Andie MacDowell used to be just a pretty face in some pretty average films. Now she stars in the Wim Wenders' movie, `The End of Violence' and talks to Sarah Gristwood about mistakes, motherhood and the new-found intelligence she brought to her first major role in an art-house film
Leaf through the pages of interviews with Andie MacDowell, and it's hard to find a quote on her films. There's plenty about the ranch house in Montana, about marriage, about maternity. In many ways it is our fault - a failure, more than 10 years after the model turned actress, to take her seriously. Serene smile and soaring eyebrows, she's just too beautiful, basically.
MacDowell will turn 40 in 1998 and she's just gone through another rite of passage on the road to credibility. She has filmed The End of Violence, a European-spirited arthouse movie, with the German director Wim Wenders. And that's a must-have on any worthy actor's CV - just as it is compulsory for the said European director to make at least one film the American way.
Of course, she's already worked with two British directors. But both Four Weddings and a Funeral and, less successfully, Greystoke were essentially entertainment. Wenders' is a film in which the plot is secondary to the theme; the nature of violence in the cinema. "The idea of dealing with violence rather than using at a device intrigued us," Wenders said. MacDowell plays wife to a producer of violent exploitation movies (Bill Pullman). When he is abducted, she slowly takes over his business and discovers her own capacity for violence.
MacDowell has wanted to work with Wenders, she says, since seeing Wings of Desire. She thought out the background of her character thoroughly. "In my imagination-she was probably a B-movie actress who gave up her career to marry someone really wealthy. I can hear the conversations she might have had. Her husband gave her a lot of verbal abuse, kept her away from the business. She feels unappreciated, like an expensive toy. Now she's given this opportunity...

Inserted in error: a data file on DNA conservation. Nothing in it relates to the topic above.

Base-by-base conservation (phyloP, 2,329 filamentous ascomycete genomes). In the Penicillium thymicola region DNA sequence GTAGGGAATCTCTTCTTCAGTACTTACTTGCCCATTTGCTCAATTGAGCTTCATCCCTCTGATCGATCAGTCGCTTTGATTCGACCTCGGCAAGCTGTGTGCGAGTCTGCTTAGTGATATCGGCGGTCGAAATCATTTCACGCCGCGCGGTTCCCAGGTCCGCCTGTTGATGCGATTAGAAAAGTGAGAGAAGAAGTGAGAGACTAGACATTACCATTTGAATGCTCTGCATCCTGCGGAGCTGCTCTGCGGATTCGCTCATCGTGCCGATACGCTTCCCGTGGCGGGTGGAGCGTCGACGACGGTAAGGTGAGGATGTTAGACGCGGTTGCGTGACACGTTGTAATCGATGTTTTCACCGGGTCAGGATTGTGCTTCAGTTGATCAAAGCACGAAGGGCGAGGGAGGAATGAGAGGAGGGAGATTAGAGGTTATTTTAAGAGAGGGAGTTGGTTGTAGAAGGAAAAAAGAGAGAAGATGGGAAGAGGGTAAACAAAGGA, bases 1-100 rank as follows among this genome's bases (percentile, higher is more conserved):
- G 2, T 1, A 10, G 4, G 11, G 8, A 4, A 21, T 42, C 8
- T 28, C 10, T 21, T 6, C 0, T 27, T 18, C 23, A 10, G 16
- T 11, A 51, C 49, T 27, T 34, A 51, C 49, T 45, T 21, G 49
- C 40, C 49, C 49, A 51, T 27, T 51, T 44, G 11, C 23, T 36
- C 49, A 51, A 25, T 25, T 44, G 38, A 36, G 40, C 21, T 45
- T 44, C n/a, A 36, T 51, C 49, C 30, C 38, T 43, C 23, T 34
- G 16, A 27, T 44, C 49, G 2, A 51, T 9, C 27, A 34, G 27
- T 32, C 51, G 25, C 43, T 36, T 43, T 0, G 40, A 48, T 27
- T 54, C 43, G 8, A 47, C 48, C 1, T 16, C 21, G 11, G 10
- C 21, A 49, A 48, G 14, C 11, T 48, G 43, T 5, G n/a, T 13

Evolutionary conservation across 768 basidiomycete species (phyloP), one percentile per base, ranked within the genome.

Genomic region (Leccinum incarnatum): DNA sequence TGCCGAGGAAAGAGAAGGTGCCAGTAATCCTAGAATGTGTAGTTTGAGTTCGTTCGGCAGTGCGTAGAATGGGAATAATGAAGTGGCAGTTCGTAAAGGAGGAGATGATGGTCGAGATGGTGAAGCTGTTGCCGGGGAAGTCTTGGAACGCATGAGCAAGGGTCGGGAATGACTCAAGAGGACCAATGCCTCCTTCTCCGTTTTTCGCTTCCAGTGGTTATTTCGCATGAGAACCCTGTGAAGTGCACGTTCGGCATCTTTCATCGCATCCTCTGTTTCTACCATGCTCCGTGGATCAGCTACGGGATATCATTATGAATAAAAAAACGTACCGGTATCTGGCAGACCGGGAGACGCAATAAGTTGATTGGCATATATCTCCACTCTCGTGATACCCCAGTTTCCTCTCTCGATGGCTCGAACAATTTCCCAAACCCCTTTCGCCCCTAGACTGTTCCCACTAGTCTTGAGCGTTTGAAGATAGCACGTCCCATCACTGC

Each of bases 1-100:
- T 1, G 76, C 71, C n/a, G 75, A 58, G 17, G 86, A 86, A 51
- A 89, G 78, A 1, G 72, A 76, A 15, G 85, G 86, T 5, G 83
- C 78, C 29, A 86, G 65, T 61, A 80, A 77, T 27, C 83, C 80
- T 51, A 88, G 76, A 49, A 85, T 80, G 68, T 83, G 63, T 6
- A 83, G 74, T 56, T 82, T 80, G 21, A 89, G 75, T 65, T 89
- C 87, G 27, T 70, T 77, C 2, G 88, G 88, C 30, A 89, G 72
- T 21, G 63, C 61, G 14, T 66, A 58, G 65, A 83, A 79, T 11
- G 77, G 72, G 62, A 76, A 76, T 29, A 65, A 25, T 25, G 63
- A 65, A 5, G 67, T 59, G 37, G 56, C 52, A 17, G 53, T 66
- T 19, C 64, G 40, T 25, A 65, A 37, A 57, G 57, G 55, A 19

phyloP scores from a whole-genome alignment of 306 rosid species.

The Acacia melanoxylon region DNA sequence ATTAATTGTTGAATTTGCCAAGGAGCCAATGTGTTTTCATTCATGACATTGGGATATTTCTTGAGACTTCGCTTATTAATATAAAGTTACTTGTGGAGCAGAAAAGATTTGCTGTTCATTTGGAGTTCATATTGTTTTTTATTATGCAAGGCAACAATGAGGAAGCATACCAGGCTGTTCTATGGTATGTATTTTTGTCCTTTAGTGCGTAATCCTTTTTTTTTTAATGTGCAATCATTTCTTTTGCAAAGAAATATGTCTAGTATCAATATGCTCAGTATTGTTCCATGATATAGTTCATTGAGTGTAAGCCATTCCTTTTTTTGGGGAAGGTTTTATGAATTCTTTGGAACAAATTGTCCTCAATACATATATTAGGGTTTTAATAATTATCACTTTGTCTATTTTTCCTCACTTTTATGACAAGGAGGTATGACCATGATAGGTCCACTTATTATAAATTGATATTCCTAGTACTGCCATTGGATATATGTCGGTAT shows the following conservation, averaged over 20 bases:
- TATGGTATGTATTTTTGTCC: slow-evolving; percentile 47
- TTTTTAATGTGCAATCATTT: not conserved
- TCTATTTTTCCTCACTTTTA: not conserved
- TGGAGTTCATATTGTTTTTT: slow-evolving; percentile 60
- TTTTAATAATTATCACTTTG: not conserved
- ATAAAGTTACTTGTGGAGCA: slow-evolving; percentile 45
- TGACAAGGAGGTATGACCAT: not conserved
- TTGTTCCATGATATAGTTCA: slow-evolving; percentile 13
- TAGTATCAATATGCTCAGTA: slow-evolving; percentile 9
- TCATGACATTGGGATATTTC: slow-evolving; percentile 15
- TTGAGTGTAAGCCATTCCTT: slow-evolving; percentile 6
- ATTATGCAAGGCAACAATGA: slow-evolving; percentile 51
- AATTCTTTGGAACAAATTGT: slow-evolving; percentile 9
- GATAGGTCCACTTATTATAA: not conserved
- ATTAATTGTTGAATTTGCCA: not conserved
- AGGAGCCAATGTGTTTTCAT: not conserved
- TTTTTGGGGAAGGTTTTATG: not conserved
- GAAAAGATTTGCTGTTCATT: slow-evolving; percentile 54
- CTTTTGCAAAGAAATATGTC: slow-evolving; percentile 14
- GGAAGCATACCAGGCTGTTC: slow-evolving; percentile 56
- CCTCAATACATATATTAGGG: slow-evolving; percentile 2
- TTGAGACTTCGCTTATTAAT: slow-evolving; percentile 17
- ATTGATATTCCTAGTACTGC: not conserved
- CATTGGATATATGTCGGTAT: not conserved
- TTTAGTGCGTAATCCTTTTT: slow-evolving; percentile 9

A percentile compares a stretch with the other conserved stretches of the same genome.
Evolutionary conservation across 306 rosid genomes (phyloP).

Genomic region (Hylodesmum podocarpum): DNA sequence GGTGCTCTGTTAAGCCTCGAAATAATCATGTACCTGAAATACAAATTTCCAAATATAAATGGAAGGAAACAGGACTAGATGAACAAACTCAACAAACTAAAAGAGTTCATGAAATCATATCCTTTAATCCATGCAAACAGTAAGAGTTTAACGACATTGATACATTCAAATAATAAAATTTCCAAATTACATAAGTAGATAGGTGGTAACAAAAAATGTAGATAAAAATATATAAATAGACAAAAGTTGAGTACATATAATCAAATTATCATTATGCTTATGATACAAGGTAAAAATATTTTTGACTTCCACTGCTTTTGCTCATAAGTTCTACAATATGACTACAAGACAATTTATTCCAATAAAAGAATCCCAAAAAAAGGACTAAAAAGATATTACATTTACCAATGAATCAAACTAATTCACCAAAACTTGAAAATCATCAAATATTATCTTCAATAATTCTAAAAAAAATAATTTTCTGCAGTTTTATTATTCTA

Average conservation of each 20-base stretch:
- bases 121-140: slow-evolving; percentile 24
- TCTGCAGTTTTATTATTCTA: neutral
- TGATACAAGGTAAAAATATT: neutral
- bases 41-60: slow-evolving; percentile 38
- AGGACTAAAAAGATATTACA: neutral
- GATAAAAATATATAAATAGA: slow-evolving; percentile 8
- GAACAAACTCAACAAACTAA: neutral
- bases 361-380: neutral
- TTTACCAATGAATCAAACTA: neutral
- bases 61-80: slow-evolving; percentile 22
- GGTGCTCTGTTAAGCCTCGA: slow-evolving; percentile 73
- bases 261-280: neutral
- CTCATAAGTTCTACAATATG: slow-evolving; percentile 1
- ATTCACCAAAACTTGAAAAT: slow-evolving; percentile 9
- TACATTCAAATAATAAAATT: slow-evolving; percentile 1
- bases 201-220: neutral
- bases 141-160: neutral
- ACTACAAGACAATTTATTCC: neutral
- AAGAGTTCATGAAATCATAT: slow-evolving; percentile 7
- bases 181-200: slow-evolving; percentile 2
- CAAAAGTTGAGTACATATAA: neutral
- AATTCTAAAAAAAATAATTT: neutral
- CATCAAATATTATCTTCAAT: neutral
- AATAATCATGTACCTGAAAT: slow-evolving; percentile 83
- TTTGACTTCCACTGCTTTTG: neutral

People, she says "are always pointing fingers and blaming others for violence, but they aren't examining their own participation. There can be artistic, intelligent movies which talk about our violent society." As the character becomes more ruthless, her clothes become more extreme. Big diamonds, and a swimsuit that's practically a form of bondage. "So kinky."
"What I learned from Wim, I think, was freedom with my body. It was my decision to cut my hair and straighten it, which makes me look completely different, much more angular."
MacDowell is no longer having to apologise for her history as a model. She is hardly the only one to have come up in the acting profession that way, but it's difficult to stay off the subject of her looks entirely.
"I used to get so defensive and frustrated when I was asked about being a model. I've worked so hard to be considered as an actress but there's still this stigma, this stamp. It's ironic now that all these actresses are modelling..."
She made one bad mistake, with Greystoke, by appearing in a film when she really wasn't ready. Her diction was so bad she had to be dubbed by Glenn Close: and the reception she recived then has been compared to the way in which, after Showgirls, everyone turned on Elizabeth Berkeley.
But MacDowell went away, took classes, and fought back; rather like the way her character, in The End of Violence, keeps hammering away at the unfamiliar computer system which holds the key to her husband's industry. Andie MacDowell is big on determination: "I've turned out to be a better actress than perhaps I would have been because of Greystoke." Five years later, with sex, lies and videotape she was really on her way.
"I've grown up a lot since then. You grow so much with every child [she has three, from her marriage to former model Paul Qualley who now manages their ranch in Montana] and every movie. Every film you do is like an internship. You take something away with you. I'm more secure with myself now and that's something only time - and success - can give."